* IEA says strong global demand mostly behind price run-up
* U.S. refining operations for May lowest since 1985
* Refiners say weak U.S. gasoline demand reduce operations (Adds comments from IEA official, details on FTC probe)
By Tom Doggett
WASHINGTON, June 21 (Reuters) - Oil refineries running at the lowest capacity in nearly three decades years does not indicate that U.S. refiners are manipulating prices for gasoline and other products, an official with the International Energy Agency said on Tuesday.
The Federal Trade Commission said on Monday it would investigate, in part, whether U.S. refiners operating at about 82 percent of capacity in May, down around 7 percentage points from a year earlier, was an attempt to limit petroleum supplies in the market.
May's 82 percent utilization rate for refiners was the lowest for the pre-summer driving season 1985.
"Our analysis has not shown anything particularly unusual in through-put rates so far" at U.S. refineries, David Fyfe, who heads the IEA's Oil Industry and Market Division, told reporters after speaking at a conference in Washington.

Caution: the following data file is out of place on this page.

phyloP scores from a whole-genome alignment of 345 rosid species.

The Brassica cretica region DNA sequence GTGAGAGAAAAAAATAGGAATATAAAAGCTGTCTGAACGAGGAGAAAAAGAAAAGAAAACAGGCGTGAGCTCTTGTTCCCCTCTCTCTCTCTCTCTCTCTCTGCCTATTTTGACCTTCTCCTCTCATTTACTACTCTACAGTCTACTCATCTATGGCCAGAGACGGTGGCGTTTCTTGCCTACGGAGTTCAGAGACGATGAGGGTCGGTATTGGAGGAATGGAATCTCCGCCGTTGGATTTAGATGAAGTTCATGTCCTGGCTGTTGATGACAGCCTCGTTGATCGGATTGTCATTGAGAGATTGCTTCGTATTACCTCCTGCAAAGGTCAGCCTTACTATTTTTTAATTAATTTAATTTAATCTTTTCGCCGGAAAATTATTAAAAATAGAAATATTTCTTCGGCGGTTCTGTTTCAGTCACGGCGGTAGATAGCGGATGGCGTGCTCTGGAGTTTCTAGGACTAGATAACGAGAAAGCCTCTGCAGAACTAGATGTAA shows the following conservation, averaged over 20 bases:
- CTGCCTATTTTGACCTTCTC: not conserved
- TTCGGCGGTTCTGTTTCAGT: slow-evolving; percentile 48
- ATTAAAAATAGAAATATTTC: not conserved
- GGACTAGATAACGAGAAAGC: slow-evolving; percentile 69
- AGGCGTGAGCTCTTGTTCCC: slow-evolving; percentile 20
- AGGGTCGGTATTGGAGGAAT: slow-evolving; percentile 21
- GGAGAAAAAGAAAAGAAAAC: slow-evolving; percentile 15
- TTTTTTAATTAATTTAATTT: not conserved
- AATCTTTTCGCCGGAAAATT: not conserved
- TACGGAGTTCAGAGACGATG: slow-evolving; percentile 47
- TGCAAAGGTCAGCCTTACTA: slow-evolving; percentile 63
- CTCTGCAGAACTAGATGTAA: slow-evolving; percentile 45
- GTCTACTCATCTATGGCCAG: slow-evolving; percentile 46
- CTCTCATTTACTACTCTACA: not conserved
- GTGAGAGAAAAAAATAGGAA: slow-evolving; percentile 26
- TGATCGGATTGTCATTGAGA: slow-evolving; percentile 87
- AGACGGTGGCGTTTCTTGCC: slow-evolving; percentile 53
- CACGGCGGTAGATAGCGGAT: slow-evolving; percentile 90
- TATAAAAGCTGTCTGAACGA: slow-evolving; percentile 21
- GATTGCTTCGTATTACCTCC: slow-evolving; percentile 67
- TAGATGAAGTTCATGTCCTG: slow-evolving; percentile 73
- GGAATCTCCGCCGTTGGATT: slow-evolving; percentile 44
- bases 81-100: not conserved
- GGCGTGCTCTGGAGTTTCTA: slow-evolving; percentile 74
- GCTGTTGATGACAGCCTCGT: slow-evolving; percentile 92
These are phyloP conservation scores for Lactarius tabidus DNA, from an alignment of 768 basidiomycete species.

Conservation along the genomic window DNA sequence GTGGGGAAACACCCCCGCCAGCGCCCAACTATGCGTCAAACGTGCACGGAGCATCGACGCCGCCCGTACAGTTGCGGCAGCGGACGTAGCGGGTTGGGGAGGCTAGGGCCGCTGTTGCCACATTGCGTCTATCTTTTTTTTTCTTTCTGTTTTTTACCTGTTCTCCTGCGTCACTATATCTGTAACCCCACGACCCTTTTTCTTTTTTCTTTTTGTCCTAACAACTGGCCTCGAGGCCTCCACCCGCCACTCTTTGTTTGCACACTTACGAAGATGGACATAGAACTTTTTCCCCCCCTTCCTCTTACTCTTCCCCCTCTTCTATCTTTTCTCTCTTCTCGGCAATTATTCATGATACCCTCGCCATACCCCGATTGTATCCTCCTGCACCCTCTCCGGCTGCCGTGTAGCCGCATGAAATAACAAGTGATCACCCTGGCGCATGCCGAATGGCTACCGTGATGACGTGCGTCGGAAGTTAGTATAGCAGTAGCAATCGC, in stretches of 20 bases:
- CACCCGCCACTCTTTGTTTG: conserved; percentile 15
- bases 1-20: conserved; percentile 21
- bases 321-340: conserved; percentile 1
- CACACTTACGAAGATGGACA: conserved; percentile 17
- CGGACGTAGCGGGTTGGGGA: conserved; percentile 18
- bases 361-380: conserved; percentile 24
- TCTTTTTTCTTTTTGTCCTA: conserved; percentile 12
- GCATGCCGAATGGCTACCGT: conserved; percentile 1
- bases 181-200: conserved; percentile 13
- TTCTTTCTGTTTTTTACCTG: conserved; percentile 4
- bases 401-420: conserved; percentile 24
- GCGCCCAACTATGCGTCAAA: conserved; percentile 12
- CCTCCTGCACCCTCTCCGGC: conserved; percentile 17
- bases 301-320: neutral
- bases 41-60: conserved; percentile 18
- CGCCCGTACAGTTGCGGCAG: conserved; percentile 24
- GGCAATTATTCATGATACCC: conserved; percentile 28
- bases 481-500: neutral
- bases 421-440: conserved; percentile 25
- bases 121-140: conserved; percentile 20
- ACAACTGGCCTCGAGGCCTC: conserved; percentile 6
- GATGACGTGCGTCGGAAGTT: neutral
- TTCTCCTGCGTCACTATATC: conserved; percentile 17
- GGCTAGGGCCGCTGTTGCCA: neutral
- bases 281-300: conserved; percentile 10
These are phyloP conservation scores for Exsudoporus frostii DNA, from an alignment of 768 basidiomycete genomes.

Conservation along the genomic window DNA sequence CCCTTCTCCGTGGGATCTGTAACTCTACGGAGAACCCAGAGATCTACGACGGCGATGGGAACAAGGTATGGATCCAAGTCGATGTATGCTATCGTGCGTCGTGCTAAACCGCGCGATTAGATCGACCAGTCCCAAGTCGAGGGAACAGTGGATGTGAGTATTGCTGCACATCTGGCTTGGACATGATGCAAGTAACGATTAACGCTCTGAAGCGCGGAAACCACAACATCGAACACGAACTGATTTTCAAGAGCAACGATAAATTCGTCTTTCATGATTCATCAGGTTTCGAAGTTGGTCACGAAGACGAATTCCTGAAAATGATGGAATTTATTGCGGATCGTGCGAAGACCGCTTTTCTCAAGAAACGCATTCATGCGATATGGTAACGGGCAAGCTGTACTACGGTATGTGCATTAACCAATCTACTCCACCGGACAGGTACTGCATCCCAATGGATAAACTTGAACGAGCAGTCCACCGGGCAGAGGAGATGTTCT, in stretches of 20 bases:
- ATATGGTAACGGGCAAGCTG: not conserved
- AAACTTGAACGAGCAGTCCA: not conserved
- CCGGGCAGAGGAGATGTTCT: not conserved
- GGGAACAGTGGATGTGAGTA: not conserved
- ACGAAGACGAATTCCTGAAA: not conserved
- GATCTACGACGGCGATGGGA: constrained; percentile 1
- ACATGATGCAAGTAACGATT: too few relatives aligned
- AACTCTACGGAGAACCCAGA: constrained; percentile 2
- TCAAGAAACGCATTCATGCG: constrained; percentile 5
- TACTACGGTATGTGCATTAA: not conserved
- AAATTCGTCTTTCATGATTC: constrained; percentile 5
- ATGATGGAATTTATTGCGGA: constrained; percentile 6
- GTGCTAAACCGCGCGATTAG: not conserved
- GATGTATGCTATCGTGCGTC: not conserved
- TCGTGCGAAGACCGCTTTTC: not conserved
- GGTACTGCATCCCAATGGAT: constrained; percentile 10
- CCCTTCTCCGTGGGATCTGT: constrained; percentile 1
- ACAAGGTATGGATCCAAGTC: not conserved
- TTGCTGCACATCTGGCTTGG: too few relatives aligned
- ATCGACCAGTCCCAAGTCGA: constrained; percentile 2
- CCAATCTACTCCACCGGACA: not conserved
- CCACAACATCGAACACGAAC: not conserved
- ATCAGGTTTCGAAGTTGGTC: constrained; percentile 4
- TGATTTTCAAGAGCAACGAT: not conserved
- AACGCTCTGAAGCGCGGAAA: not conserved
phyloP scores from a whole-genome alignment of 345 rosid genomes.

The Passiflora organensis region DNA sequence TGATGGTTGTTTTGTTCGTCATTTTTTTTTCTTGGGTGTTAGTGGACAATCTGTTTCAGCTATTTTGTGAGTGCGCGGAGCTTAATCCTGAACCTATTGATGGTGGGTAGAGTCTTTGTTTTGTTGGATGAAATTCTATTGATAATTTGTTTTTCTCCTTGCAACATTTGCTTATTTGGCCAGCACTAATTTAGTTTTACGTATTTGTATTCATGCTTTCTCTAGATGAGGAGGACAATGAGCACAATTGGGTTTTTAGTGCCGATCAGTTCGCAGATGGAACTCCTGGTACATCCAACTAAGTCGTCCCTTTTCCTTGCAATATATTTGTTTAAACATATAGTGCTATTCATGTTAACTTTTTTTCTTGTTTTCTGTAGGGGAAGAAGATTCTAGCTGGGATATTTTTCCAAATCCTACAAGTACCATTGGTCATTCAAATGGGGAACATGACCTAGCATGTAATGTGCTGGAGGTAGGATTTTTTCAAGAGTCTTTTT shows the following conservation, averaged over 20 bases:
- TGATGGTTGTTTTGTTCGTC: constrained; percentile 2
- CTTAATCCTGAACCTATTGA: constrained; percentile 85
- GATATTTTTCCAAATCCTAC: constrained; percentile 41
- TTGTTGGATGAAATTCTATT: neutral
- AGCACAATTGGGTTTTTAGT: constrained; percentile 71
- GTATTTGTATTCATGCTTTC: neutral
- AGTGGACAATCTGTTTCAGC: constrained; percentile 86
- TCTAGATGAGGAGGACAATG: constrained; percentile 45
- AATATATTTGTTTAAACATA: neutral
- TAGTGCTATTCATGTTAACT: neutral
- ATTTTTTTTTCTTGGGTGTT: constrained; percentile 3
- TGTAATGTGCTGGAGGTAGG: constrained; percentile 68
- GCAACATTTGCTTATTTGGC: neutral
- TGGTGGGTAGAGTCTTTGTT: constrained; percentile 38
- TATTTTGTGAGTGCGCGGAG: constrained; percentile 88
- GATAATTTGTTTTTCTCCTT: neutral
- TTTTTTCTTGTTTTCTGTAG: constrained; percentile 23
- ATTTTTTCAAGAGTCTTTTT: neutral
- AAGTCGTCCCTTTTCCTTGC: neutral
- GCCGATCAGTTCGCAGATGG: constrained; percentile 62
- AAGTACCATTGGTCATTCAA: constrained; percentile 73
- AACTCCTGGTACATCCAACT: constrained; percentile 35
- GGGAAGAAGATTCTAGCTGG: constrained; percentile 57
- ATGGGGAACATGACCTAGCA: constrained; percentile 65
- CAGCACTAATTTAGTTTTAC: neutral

When pressed further on whether the IEA had seen anything to indicate U.S. refiners were trying to manipulate the market, he responded, "We certainly haven't come across anything that suggests that."
Fyfe emphasized that the IEA takes a broader view of energy issues and does not have the resources like the FTC to zero in on what is occurring in the U.S. refining sector.
Oil traders and analysts have said the low runs at refineries were mainly the result of weaker gasoline demand caused by the recession, high unemployment and more ethanol being mixed into motor fuel.
If U.S. refiners were keeping gasoline off the market to manipulate prices, then foreign traders would export more fuel to the U.S. to market to make a profit, which has not been the case, they said. (Reporting by Tom Doggett; Editing by Alden Bentley)